Father – the enemy
I sensed that my father had political enemies. He had a clique of friends, and there was the other clique that didn’t see eye to eye with his. The leader of the opposing sect was Mr. Y, and he was the mayor of my hometown for several years when I was a child. My father scorned him and his supporters and believed they were up to no good.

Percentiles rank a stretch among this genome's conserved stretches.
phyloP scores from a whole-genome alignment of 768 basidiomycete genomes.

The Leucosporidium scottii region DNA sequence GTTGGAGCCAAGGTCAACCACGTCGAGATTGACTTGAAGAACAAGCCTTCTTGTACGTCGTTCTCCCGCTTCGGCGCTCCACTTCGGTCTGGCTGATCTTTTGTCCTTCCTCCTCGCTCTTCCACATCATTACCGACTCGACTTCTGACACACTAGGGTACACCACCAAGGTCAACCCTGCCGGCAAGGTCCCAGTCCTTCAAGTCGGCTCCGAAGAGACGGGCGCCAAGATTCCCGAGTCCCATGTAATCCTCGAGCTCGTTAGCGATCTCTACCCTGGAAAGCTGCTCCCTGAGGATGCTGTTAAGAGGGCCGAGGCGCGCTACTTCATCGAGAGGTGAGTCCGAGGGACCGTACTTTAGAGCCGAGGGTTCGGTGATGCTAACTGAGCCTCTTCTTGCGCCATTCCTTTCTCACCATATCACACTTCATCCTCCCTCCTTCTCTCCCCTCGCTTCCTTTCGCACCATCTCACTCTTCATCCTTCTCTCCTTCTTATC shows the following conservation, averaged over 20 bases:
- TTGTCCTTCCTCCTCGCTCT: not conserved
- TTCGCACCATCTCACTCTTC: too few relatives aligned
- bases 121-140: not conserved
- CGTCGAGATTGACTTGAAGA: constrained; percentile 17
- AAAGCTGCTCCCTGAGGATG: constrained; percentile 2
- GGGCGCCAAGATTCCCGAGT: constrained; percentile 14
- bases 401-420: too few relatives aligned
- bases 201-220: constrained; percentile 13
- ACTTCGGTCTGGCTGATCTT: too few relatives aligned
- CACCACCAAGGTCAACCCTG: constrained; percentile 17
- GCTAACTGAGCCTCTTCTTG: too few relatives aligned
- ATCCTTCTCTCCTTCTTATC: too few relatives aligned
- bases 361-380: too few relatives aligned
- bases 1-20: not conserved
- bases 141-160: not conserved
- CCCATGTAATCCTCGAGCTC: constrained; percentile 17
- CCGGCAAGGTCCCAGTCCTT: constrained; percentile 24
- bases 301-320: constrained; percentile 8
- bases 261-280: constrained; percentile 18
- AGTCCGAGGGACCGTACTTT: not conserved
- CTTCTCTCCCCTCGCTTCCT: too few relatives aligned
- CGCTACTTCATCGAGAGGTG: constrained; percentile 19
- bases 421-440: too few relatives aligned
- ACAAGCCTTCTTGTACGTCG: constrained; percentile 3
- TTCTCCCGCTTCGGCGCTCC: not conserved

I was about nine years old when there was the election for the town councilors. My father was campaigning for his peers to win the majority of seats over candidates from Mr. Y’s sect. My father’s friends gathered in the guest lounge of my house in the evening of the voting day to keep track of the ballot count. Phones kept ringing, and the room was foggy with the cigarette smoke. People spoke loudly, and the energy was tense but vibrant. Even my mother had joined the debate. I could tell the election was an extremely important one, and their candidates had to win. The atmosphere got my adrenaline going, and I helped them by answering the phone, writing down the numbers, and delivering messages with the same vigor. By 10 pm, my mother sent me to bed, but I couldn’t calm my nerve for a while. The next morning, I found out my father’s people won the majority of the seats. He wasn’t overjoyed, however, because my father’s real enemy was Mr. Y.
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